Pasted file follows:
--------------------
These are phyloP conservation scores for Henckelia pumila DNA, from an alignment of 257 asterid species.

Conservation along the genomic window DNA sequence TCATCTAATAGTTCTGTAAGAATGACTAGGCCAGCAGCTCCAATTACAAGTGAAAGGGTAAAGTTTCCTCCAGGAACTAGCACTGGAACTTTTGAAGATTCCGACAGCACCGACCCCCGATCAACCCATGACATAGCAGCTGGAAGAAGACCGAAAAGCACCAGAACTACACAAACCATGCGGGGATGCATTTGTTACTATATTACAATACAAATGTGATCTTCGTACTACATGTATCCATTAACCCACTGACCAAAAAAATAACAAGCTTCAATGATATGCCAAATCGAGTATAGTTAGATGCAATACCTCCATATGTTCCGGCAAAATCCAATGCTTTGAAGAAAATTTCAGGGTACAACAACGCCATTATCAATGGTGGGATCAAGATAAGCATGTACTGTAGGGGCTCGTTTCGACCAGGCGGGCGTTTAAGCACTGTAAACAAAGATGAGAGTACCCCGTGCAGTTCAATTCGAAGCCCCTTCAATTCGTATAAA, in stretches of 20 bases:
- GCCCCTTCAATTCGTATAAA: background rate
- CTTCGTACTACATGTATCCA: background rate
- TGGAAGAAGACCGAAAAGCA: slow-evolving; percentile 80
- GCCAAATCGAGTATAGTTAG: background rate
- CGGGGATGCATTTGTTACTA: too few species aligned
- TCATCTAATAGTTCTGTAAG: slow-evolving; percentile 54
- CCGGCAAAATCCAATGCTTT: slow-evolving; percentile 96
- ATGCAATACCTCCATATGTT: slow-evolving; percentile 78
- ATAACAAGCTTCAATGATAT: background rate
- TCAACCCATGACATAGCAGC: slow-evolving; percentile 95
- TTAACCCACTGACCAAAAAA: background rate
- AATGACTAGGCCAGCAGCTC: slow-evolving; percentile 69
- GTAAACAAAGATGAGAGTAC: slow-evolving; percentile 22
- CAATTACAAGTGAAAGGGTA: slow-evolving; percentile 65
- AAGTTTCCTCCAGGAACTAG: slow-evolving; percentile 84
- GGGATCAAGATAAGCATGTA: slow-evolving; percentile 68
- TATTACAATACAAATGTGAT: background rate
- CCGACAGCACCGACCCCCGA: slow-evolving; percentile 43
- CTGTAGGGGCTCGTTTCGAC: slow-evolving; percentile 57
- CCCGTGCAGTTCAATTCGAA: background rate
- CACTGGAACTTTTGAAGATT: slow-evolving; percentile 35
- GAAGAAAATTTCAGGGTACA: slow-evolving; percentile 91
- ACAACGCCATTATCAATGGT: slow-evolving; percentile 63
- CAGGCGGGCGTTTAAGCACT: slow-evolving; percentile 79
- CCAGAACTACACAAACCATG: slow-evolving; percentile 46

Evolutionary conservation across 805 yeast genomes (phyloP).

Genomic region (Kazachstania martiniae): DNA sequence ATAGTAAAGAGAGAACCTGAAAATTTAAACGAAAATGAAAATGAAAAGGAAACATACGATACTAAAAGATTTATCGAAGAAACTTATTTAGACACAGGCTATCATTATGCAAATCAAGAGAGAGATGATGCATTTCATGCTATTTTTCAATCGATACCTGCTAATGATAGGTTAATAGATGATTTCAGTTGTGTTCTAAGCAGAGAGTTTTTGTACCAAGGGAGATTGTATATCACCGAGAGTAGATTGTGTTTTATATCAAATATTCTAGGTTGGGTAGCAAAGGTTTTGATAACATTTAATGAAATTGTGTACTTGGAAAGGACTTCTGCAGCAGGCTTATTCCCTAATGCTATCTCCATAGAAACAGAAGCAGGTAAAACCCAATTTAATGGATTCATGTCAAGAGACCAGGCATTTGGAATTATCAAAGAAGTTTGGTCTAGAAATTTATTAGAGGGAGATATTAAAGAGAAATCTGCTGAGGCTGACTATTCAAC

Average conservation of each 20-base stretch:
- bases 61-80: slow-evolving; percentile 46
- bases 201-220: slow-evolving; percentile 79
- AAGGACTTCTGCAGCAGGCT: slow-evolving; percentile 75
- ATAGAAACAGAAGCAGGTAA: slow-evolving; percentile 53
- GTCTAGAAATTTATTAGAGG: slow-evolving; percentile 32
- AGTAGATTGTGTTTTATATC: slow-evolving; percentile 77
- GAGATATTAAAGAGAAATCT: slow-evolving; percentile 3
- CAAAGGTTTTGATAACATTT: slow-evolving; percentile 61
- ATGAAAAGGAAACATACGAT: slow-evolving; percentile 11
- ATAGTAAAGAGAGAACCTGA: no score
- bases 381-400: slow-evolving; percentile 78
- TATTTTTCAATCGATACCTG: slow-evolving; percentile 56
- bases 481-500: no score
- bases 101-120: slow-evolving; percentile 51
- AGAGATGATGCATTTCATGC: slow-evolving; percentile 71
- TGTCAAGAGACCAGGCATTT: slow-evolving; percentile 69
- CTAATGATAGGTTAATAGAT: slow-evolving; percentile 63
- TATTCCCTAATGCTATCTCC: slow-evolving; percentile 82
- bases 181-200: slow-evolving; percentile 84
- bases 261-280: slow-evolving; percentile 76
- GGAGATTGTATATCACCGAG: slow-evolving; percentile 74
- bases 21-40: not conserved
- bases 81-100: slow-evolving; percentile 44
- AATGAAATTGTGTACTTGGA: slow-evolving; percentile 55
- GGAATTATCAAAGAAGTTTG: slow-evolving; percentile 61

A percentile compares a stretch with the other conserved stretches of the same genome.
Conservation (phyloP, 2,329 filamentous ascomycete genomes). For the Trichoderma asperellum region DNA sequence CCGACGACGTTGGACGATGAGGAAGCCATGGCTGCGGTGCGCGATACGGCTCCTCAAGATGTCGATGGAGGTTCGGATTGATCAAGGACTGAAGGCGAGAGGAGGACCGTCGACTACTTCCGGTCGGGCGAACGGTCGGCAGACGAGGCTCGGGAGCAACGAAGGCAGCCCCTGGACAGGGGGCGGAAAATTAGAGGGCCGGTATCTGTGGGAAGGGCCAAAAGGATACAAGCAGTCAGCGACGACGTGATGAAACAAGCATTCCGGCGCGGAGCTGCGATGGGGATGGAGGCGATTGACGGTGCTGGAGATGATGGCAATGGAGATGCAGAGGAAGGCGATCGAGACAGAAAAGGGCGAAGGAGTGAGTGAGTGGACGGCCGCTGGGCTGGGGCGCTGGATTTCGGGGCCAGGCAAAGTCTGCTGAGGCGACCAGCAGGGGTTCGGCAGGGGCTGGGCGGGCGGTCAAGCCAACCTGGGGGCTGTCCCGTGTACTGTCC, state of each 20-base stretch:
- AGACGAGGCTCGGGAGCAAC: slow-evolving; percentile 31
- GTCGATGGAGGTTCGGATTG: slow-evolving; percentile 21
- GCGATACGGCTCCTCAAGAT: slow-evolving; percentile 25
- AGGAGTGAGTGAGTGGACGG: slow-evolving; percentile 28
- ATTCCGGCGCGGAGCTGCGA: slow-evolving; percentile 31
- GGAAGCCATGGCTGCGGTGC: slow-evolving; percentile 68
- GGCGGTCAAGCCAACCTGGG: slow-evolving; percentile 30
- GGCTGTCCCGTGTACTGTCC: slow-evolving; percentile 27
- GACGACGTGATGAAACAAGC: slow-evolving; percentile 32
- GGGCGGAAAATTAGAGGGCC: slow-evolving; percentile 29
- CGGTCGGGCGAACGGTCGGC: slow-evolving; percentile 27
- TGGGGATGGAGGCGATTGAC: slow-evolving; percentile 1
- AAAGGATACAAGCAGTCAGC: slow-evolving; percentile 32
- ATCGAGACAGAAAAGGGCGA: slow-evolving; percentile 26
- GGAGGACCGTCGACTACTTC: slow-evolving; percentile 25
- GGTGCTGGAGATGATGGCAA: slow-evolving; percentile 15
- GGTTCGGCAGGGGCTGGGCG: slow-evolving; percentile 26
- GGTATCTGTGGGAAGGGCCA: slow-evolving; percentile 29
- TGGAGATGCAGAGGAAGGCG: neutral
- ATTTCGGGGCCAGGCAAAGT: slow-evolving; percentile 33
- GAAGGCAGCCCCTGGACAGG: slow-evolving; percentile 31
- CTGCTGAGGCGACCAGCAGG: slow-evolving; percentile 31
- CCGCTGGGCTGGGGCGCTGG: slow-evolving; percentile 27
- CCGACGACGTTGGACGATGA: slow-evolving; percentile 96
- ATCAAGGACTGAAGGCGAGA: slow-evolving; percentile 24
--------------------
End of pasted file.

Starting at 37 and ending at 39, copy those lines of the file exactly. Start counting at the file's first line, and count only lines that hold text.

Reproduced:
- GAGATATTAAAGAGAAATCT: slow-evolving; percentile 3
- CAAAGGTTTTGATAACATTT: slow-evolving; percentile 61
- ATGAAAAGGAAACATACGAT: slow-evolving; percentile 11